Plants - Drugs Mind - Spirit Freedom - Law Arts - Culture Library  
Full Review
The Yage Letters
by William S. Burroughs & Allen Ginsberg
City Lights Books 
Book Reviews
Reviewed by LaMalice, 11/29/2005

The Yage Letters begins with the letters William Burroughs sends to Allen Ginsberg while Ayahuasca-touring in Central America and the Colombian outback in 1953, and concludes with the letters from Ginsberg who follows his friend’s steps in 1960 and takes on his own journey of visionary enlightment in Peru. What was thought to be an initiating and liberating journey turns to an excrutiating experience for both:

Nightmare fear of stasis. Horror of being finally stuck in this place. A horrible sick feeling of final desolation.

Innocence and natural beauty are nowhere to be found in the Burroughs and Ginsberg accounts, but rather a sense of constant dullness, of heavyness, almost of doom, told in the brillant and typical vitriolic style of these two emblematic Beat poets.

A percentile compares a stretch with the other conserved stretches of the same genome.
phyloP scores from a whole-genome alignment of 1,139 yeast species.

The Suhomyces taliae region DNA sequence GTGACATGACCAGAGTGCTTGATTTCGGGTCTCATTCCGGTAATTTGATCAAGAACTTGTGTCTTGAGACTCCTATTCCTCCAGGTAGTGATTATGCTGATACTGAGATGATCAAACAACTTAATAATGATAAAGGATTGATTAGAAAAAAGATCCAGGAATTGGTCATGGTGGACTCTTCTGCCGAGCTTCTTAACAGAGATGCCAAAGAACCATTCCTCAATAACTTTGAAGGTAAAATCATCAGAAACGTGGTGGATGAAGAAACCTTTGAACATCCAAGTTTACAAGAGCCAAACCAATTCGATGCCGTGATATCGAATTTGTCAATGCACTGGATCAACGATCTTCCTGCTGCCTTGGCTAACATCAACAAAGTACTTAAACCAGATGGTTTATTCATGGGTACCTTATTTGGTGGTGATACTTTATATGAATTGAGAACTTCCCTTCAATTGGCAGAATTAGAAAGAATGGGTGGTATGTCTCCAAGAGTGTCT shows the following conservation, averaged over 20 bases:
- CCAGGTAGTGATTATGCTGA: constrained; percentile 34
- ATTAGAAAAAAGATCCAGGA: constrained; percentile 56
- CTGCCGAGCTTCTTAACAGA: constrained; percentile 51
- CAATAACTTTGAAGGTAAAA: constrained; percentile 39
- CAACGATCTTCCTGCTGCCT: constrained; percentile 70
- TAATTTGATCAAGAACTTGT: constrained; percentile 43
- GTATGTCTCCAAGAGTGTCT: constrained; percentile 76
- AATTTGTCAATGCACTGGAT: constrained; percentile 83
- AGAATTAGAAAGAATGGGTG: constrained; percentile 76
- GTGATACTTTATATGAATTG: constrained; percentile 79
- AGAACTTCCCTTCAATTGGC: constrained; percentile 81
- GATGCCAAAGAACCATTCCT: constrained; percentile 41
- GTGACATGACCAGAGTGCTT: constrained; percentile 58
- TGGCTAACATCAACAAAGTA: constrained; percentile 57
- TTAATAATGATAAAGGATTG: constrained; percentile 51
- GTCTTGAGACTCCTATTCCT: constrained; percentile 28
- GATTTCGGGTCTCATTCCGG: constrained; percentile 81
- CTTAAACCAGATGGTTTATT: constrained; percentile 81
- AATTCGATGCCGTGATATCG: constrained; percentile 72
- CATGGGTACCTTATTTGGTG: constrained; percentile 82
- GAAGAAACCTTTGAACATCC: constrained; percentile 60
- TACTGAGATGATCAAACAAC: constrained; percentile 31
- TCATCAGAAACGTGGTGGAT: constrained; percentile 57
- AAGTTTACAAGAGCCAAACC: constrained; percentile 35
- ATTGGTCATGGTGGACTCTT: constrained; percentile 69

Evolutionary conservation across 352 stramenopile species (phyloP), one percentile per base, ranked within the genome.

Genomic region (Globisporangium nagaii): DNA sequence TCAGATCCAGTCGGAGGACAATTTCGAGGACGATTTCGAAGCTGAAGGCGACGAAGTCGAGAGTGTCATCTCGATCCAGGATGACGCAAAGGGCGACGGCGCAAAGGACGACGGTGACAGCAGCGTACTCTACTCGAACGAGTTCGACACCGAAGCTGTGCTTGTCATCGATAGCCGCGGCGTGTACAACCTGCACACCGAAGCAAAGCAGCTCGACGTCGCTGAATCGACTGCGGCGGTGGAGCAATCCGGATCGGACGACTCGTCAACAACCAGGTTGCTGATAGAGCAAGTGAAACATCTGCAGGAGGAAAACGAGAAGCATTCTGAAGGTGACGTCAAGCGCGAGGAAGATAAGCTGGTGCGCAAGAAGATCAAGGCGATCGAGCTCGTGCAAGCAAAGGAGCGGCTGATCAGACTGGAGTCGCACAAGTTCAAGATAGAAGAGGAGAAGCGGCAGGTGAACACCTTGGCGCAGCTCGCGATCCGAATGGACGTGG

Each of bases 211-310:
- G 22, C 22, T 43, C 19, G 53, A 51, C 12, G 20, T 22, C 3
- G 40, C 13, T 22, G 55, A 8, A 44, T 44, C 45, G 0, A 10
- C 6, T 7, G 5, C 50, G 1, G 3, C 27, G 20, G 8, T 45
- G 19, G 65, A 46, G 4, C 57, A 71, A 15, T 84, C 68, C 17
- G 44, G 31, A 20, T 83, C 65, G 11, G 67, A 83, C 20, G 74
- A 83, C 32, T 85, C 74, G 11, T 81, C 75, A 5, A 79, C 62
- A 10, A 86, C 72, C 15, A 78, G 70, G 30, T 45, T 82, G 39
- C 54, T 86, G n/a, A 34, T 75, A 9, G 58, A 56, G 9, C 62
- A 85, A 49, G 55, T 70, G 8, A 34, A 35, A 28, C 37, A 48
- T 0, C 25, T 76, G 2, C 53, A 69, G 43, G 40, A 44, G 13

It is a short and good literary piece, between Gordon Wasson’s rediscovery of the sacred mushrooms and Aldous Huxley’s encounter with mescaline, a must-read for the beat lovers and an interesting, bizzare piece in the puzzle of the early explorers of the visionary worlds.

1 Comment »

  1. Pretty interesting in a historical context,but that’s about it. It probably gives a pretty good portrayal of what the late beat drug scene was like before the hippies came into full bloom. However the book has many misconceptions and inaccuracies (it is mostly personal correspondence to be fair) about ayahuasca and the native practices involved in its consumption. The book seems rather anticlimaxic in the sense that the authors experiences are almost uniformly negative as well.

    Comment by monoamine — 12/2/2005 @ 8:30 am

Leave a comment

Line and paragraph breaks automatic, e-mail address never displayed, HTML allowed:



Note: Your submission will be considered for publication, no need to submit twice. Thank You!